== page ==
The most difficult shot of this film, outside of our DP getting poison ivy in the well scene, was definitely the introductory cemetery scene where Scarah confronts her mother’s tombstone.  It was one of the first real cinematic scenes we had ever shot.  We had a new Sony a7s camera we were not very familiar with at the time, one camera man and thus made quite a few photography mistakes.  The location was also off a rather busy road, and it was not possible to shut it down, so we were constantly fighting with road noise.  We had to reshoot that scene three times!  In the end though, I am proud of how it came out and our perseverance. 

What are the main ingredients to create an horror movie?

I enjoy horror movies that cover a wide spectrum of emotions, such as laughter, fear, etc.  I think horror films are most effective when they can do this.  Emotional dynamics help the audience reach peaks without the “numbness” you might feel from narrow scope films.

Tell us a memorable and interesting during your career.

The most memorable moment of my film career thus far is winning Best Director at the Austin AfterDark Film Festival.  It was a wonderful experience with my crew.  The Witch’s Bargain was extremely difficult, largely in part because we were first-time filmmakers with no professional training.  I felt like that award symbolized my team’s faith in me as a first-time director through all the mistakes and long, grueling shoots and reshoots.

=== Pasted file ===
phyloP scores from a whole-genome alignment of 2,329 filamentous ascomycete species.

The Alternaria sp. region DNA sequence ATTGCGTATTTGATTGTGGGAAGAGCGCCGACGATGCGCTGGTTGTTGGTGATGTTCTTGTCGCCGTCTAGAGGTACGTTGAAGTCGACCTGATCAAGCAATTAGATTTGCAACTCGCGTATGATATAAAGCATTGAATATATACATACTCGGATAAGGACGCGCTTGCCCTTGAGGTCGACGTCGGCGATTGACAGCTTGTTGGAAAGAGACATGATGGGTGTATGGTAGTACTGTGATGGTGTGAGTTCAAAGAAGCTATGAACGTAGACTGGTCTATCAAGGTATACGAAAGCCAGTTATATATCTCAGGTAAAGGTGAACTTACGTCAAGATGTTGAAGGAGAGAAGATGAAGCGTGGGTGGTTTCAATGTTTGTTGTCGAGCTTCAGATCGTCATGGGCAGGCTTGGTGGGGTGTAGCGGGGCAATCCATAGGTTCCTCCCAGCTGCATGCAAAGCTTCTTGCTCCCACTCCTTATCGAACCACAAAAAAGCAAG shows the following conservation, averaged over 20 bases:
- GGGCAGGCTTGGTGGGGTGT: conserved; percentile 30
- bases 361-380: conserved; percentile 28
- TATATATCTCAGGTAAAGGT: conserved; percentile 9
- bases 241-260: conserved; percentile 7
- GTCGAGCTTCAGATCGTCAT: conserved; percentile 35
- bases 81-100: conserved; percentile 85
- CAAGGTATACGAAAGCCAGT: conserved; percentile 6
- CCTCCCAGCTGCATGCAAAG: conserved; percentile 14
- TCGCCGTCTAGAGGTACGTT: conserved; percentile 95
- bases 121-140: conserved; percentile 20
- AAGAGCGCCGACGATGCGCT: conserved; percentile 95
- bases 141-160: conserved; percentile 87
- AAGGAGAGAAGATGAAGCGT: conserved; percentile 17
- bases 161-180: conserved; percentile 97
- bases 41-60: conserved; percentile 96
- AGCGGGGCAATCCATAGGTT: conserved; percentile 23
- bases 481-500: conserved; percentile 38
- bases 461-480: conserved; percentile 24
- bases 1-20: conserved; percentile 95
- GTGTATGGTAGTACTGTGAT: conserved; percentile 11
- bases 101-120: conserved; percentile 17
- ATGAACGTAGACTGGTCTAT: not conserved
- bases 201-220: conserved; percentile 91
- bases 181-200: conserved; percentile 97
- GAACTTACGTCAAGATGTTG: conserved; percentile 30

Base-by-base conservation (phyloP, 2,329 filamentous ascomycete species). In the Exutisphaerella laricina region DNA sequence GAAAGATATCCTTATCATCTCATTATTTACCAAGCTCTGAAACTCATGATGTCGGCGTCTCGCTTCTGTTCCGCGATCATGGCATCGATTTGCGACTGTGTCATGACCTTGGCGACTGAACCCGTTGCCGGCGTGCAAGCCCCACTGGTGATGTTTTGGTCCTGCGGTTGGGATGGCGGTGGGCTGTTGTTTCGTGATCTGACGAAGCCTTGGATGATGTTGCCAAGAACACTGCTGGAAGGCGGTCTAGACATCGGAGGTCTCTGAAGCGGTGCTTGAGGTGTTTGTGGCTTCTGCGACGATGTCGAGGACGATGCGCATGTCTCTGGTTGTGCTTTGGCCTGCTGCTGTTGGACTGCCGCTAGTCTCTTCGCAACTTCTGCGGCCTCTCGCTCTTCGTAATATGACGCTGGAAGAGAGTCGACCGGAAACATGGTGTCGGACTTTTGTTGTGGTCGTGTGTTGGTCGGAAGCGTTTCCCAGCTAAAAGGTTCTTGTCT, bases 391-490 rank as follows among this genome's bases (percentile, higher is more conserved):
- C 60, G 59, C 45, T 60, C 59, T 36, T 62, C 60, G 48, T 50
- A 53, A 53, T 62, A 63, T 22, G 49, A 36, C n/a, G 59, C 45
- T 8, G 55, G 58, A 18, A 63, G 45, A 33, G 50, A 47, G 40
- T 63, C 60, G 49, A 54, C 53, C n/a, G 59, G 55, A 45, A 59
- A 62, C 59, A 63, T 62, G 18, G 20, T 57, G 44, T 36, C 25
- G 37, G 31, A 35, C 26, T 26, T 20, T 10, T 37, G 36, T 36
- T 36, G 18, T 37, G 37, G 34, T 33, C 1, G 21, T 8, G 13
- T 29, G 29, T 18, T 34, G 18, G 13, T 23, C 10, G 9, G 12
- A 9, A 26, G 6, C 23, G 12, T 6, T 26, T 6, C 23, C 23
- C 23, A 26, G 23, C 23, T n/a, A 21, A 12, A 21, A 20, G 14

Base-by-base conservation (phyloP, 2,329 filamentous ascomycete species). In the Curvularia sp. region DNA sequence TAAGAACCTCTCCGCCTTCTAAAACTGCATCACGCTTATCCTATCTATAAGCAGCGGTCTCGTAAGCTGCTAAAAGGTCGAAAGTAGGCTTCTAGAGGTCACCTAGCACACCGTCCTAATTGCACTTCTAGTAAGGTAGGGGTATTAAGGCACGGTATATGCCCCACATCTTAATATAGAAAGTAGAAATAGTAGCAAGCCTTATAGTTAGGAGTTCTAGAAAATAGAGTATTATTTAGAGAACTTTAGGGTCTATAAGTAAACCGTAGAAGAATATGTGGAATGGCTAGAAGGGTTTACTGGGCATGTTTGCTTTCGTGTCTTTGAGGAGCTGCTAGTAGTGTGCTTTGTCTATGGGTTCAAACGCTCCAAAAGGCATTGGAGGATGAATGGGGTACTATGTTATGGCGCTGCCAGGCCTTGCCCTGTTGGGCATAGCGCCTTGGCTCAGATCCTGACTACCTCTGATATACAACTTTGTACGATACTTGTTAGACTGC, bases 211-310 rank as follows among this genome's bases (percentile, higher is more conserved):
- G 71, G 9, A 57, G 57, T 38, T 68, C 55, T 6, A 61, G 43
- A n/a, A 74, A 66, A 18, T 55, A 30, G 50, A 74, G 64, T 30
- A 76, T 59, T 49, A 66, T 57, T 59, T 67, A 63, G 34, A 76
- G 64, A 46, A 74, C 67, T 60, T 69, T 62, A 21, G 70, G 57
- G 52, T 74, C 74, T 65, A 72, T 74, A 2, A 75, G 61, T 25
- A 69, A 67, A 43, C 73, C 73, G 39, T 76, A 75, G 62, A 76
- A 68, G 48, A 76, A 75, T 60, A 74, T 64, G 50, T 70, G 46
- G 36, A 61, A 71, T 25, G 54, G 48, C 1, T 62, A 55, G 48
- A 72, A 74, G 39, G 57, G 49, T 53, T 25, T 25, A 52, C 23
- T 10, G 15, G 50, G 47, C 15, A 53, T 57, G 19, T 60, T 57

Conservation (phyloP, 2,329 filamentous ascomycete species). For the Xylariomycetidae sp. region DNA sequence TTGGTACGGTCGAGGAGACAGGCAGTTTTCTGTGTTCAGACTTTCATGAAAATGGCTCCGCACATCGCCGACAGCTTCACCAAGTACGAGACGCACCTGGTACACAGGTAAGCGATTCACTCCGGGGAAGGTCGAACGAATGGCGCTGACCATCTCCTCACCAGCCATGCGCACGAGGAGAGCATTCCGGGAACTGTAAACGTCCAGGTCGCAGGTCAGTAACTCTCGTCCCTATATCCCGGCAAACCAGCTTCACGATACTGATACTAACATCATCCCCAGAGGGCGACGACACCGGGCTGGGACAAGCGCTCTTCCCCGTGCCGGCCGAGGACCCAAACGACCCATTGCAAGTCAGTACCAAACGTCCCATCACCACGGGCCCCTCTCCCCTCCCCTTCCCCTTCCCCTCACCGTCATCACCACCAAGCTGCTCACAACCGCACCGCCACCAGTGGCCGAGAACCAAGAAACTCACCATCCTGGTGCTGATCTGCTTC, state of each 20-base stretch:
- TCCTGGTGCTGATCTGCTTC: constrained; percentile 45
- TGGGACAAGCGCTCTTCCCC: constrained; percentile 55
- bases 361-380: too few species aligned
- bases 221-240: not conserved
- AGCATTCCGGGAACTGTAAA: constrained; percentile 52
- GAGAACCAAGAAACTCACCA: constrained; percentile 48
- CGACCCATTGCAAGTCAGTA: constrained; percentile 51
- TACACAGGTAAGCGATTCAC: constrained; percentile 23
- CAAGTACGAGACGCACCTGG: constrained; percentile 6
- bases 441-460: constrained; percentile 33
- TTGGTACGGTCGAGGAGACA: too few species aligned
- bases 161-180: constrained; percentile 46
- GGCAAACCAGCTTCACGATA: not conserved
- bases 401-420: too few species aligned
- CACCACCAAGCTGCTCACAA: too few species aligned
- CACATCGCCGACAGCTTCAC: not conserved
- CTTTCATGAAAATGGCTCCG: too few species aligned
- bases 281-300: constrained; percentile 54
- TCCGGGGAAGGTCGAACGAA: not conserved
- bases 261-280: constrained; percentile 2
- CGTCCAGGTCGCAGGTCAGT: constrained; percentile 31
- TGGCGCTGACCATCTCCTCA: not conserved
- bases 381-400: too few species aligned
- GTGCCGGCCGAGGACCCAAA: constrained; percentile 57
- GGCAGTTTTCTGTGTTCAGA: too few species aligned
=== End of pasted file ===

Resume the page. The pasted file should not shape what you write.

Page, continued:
What are your future projects?

We are currently filming the second episode/anthology piece of this series, entitled “The Black Quarry”.  In it, Scarah tells a story of a black metal band going to shoot a music video near an abandoned quarry. The film is about the length of The Witch’s Bargain and is a creature feature, with inspirations from The Evil Dead (1981).  I’m excited to say that our Austin/Lubbock based HorrorWeb film team has nearly tripled in size for this featurette, with some of our new team members being directors themselves.  So stay tuned to HorrorWeb’s social media folks, because big, horrifying things are coming! 

Any final thoughts at the end of this interview?

Our HorrorWeb team and myself would like to thank the Robinson Film Awards for everything they do for the independent film community,  Winning an award with you guys absolutely helps inspire and motivate our team to do bigger and better films!